By David Kravets December 15, 2009
The Obama administration announced Tuesday it supports loosening international copyright protections to enable cross-border distribution of special-format reading materials for the blind, a move that puts it at odds with nearly all of U.S. industry.
The government announced its support for the underlying principle of the WIPO Treaty for Sharing Accessible Formats of Copyrighted Works for Persons Who are Blind or Have other Reading Disabilities. The announcement was made in Geneva (.pdf) before a subcommittee of the the World Intellectual Property Organization, which has about 180 members.
The move comes as a broad spectrum of American enterprise, ranging from major software makers and book publishers to motion picture and music companies, have opposed the proposed international treaty that would make books more accessible to the blind. The chief complaint is that the treaty creates a bad precedent by loosening copyright restrictions, instead of tightening them as have every other international copyright treaty.
“We recognize that some in the international copyright community believe that any international consensus on substantive limitations and exceptions to copyright law would weaken international copyright law,” Justin Hughes, a Department of Commerce senior adviser, told the WIPO on Tuesday. “The United States does not share that point of view.”
But the administration was careful Tuesday not to alienate U.S. industry even as it supported the blind and visually impaired. For example, Hughes acknowledged that the government was willing to strengthen international copyright laws in other regards.
“The United States is committed to both better exceptions in copyright law and better enforcement of copyright law,” Hughes said. “Indeed, as we work with countries to establish consensus on proper, basic exceptions within copyright law, we will ask countries to work with us to improve the enforcement of copyright. This is part and parcel of a balanced international system of intellectual property.”
Toward that end, the United States is one of the lead negotiators of a proposed international accord that the European Union suggested was too friendly to business. A leaked EU document connected to the Anti-Counterfeiting and Trade Agreement suggested that the Obama administration’s “overriding objective” is to “facilitate the continued development of industry.”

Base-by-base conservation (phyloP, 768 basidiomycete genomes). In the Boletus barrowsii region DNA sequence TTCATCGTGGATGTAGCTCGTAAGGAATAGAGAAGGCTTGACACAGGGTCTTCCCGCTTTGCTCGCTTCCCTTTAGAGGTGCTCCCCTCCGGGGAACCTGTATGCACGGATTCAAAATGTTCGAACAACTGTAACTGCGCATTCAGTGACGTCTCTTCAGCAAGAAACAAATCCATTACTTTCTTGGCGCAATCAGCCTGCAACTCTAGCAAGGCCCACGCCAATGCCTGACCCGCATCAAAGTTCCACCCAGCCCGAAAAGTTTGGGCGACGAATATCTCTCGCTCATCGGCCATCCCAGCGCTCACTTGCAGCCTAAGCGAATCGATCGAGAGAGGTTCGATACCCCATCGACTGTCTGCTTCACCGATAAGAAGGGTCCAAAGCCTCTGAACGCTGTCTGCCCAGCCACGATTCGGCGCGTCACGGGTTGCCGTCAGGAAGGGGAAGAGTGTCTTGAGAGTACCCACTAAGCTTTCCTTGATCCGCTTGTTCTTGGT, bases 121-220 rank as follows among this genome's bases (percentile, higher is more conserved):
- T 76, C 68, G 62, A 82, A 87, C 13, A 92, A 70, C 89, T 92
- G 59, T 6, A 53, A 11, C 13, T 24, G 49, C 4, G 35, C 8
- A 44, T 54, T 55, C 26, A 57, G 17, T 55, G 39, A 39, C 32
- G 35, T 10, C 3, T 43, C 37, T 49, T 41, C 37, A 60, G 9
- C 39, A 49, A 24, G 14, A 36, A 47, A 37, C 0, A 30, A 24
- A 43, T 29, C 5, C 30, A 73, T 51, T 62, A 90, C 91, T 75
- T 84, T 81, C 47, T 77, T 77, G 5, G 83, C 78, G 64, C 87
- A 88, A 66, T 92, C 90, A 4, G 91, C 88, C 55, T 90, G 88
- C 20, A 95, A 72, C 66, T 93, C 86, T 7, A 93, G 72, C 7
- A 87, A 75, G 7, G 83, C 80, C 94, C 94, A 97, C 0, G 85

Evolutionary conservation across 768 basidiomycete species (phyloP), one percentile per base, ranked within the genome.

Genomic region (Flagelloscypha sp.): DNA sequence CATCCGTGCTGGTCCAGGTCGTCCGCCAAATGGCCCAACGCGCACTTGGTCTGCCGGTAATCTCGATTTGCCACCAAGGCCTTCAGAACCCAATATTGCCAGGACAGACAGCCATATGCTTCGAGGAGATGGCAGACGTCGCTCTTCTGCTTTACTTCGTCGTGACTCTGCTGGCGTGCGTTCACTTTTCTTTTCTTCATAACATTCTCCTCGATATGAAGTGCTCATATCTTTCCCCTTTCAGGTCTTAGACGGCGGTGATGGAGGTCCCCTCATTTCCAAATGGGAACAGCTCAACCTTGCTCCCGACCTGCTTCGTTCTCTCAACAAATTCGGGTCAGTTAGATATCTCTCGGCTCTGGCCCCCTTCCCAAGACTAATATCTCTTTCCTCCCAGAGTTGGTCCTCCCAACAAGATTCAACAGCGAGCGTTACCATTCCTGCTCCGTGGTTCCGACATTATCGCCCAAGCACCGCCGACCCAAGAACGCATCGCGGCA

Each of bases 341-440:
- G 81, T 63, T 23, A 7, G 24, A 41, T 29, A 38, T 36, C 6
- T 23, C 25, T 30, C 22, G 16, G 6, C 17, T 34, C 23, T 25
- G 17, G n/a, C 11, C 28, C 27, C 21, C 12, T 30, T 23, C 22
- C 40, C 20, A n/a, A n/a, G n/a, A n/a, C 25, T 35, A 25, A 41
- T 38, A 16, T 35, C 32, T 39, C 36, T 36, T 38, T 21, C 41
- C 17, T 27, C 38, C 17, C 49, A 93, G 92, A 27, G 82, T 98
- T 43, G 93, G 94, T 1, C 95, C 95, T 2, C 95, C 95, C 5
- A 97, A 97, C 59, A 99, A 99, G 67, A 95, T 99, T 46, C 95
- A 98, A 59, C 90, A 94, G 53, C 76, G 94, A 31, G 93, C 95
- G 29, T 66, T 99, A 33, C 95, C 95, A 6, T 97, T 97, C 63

The documents suggest the United States might want ISPs around the world to punish suspected, repeat downloaders with a system of “graduated response” — code for a three-strikes policy that results in digital copyright offenders eventually being disconnected from the internet, with the ISP alone deciding what constitutes infringement and fair use.
Regarding the treaty for the blind, the proposal would sanction the cross-border sharing of DRM-protected digitized books — without payment to the publisher — that tens of thousands of blind and visually disabled people read with devices and tools like the Pac Mate, Book Port and Victor Reader.
Many WIPO nations, most in the industrialized world including England, the United States and Canada, have copyright exemptions that usually allow nonprofit companies to market copyrighted works without permission. As it now stands, none of the nations may allow persons outside their borders to access these works, which are usually doled out for little or no charge by nonprofit groups.
The treaty seeks to free up the cross-border sharing of the books for the blind. Usually, they are published in a universal Daisy format, which includes features like narration and digitized Braille. It could take a year or more before an international consensus might be reached.
Reproduced from http://www.wired.com/threatlevel/2009/12/obama-blind-treaty/